UK Extends Seasonal Worker Visa Route Until 2029

| May 14, 2024
UK Extends Seasonal Worker Visa Route Until 2029

The United Kingdom (UK) government has extended the Seasonal Worker visa route for the horticulture and poultry industry.

UK Environment Secretary Steve Barclay announced that the Temporary Worker visa route for foreign crop and fruit pickers will run until at least 2029, reported The Telegraph.

The decision comes after concerns that there will not be enough farm workers, especially during harvest season.

Staff shortages on farms, as well as in the supply chain, could put food production at risk.

Barclay said 45,000 visas for seasonal workers will be available in 2025, the same number as the year before.

Part of the quota allocated to the horticulture sector is 43,000, while the poultry sector gets 2,000 slots.

Quotas for the subsequent years, from 2026 to 2029, will be announced later in the year.

The Environment Secretary said extending the Seasonal Worker visa route will give farmers time to adjust and stop relying on foreign workers.

“Businesses do best when they can plan effectively for the future,” Barclay said.

He added that the UK government is “boosting funding for the cutting-edge technology” to help farmers ease out of employing foreign workers.

Barclay refers to an investment of £50 million in mechanizing food packing plants and developing new robot fruit and crop pickers.

The British government hopes technological advances could replace foreign farm workers and close the Seasonal Worker visa route entirely.

What is the Seasonal Worker visa route?

The Seasonal Worker visa route allows foreign laborers to come to the UK for up to six months to work in the horticulture and poultry sector.

In the horticulture sector, most seasonal workers typically come over in the summer during fruit and vegetable picking season. They can apply any time of the year.

Conversely, seasonal poultry sector workers can stay in the UK from 2 October to 31 December each year. Applications should be submitted by 15 November each year.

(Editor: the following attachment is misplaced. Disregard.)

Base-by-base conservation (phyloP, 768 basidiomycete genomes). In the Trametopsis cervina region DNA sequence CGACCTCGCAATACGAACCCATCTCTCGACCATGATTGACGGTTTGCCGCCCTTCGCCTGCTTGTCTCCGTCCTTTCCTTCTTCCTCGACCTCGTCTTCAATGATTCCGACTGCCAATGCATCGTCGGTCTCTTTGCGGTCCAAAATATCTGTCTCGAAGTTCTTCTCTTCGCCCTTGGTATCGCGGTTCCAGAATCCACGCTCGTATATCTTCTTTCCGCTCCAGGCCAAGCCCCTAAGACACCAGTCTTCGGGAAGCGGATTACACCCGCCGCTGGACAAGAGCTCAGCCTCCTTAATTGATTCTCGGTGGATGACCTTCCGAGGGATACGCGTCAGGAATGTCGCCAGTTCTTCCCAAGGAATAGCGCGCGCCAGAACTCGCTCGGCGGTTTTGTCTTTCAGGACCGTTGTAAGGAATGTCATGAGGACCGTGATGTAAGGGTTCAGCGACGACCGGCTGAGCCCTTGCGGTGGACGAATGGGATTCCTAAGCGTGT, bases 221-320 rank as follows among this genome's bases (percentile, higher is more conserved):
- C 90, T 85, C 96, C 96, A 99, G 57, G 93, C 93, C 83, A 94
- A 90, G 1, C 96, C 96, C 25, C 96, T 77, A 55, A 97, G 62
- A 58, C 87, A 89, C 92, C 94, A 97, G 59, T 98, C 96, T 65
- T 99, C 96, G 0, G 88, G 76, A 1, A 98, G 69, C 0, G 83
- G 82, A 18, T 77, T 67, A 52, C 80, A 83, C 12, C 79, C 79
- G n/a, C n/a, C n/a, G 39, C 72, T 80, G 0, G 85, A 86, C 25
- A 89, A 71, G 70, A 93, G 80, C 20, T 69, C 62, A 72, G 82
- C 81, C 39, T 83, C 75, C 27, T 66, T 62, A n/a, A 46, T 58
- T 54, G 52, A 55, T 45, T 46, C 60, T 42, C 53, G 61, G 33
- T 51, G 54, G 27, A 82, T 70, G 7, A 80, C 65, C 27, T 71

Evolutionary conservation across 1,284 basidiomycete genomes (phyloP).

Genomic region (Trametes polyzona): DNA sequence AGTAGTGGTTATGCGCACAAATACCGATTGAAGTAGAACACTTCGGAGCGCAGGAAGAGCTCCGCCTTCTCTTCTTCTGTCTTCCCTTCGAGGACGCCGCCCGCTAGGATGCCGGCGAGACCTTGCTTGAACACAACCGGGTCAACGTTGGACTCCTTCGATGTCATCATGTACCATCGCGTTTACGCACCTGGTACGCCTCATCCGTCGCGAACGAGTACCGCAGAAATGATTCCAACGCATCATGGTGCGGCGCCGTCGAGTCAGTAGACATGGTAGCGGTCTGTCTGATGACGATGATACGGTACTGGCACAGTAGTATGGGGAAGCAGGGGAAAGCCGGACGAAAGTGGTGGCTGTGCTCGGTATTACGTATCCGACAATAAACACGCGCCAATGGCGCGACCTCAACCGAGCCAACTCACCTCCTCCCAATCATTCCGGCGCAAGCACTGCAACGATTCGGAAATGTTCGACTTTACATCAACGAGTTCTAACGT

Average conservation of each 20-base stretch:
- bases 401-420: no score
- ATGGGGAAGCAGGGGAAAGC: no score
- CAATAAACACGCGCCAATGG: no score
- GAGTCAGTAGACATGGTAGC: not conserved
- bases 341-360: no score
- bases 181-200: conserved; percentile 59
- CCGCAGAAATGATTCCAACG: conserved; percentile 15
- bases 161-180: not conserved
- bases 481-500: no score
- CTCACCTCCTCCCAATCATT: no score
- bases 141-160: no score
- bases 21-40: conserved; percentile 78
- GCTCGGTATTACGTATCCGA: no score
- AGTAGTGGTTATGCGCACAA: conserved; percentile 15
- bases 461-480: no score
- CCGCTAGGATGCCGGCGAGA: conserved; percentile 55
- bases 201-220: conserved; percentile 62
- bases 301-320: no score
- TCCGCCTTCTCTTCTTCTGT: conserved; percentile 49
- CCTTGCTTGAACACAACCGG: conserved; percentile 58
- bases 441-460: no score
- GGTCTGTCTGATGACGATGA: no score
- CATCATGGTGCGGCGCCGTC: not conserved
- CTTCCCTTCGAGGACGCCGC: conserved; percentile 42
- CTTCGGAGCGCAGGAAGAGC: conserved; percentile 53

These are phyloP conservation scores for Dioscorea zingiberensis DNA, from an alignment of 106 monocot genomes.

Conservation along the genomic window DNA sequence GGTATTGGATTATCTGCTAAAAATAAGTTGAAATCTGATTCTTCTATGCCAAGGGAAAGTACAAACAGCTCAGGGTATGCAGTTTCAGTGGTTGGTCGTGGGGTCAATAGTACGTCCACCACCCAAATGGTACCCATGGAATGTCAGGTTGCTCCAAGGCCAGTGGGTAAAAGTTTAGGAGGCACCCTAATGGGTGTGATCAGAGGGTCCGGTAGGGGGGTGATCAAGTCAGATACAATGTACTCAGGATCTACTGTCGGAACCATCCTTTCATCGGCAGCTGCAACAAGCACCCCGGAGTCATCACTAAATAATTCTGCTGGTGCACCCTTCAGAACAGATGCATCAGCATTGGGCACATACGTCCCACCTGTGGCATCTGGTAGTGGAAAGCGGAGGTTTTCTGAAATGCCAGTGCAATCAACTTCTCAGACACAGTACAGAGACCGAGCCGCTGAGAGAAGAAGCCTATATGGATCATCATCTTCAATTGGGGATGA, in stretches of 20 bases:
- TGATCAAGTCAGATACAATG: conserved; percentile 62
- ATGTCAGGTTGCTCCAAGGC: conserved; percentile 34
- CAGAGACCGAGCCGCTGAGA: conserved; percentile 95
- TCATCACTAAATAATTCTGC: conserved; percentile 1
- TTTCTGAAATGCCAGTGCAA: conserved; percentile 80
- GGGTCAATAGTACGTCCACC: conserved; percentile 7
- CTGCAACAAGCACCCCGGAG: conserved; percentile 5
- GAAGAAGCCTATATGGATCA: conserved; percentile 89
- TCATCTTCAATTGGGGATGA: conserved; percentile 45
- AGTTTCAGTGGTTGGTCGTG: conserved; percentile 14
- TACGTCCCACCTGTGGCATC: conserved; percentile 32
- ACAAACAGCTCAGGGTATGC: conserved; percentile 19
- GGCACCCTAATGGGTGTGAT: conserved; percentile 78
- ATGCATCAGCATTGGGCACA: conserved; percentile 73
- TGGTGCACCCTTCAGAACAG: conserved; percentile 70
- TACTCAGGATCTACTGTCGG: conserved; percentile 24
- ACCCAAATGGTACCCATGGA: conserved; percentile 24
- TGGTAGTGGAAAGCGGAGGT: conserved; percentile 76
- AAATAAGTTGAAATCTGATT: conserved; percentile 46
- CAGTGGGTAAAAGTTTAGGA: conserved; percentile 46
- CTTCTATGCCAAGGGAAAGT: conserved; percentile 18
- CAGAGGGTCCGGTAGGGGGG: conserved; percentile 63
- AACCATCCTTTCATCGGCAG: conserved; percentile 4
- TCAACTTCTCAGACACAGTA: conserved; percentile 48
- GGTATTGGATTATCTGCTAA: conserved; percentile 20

For an application for the seasonal worker visa route to be considered, they must also meet the following eligibility requirements:

  • They must be aged 18 or over.
  • They have an employer or work sponsor and a valid Certificate of Sponsorship (CoS). A CoS contains the details of the job offered to foreign workers, which should fall within horticulture or poultry production.
  • They have enough money, at least £1,270, to support themselves in the UK for the first 28 days. This requirement is waived if their employer has agreed to cover the cost of living for the first month in the UK.
  • They have paid the visa application fee and Immigration Health Surcharge. The Seasonal Worker visa fee is £298, while the immigration health surcharge fee for adults is £1,035.
  • They have provided any required biometric information.
  • They do not fall under the general grounds for refusal.

Seasonal workers may study while on the job, with some courses requiring an Academic Technology Approval Scheme certificate.

However, seasonal workers cannot take on a permanent job or work a second job outside their CoS.

Additionally, they cannot use public funds or bring dependants or family members to the UK.

The Seasonal Worker visa route is not a path to settlement or permanent living in the UK. It does not contribute to the UK’s net migration

Scotland’s long-term labor needs

Scotland’s Minister of Agriculture, John Lamont, welcomed the extension of the Seasonal Worker visa route.

“While we will always support homegrown labor, we appreciate that the industry is still in need of extra help,” he said, as per The Press & Journal.

He added that the “package of agriculture initiatives will help ensure long-term certainty for labor needs.”

This will “make the UK food supply chain the most cutting-edge in the world,” Lamont said.

Lamont stressed, “The produce grown in Scotland is world-class, and it’s only right that we make sure farmers and growers have the resources they need.”

The UK government introduced the Seasonal Worker visa route in 2019 before the UK left the European Union (EU).

It initially offered only 2,500 visas to foreign seasonal workers from outside the EU bloc.

Post-Brexit, the British government increased the visa slots for seasonal workers to 30,000 in 2022.

However, former UK Prime Minister Boris Johnson pledged to start winding the scheme down the year before.

He promised to taper down the allotted slots starting in 2023 amidst concerns that the visa route is being abused.

At that time, Johnson said the farming sector would have to increase pay and working conditions to attract more local staff.

This year, the UK government is teaming up with the Food and Drink Sector Council’s Attractiveness Project Group.

This will give the horticulture sector the initial funding to start The Institute for Agriculture and Horticulture (TIAH).

The horticulture sector is also partnering with the Department for Work and Pensions to create regional hiring plans.

These plans will use the Jobcentre Plus network to help job seekers gain the necessary skills and know-how.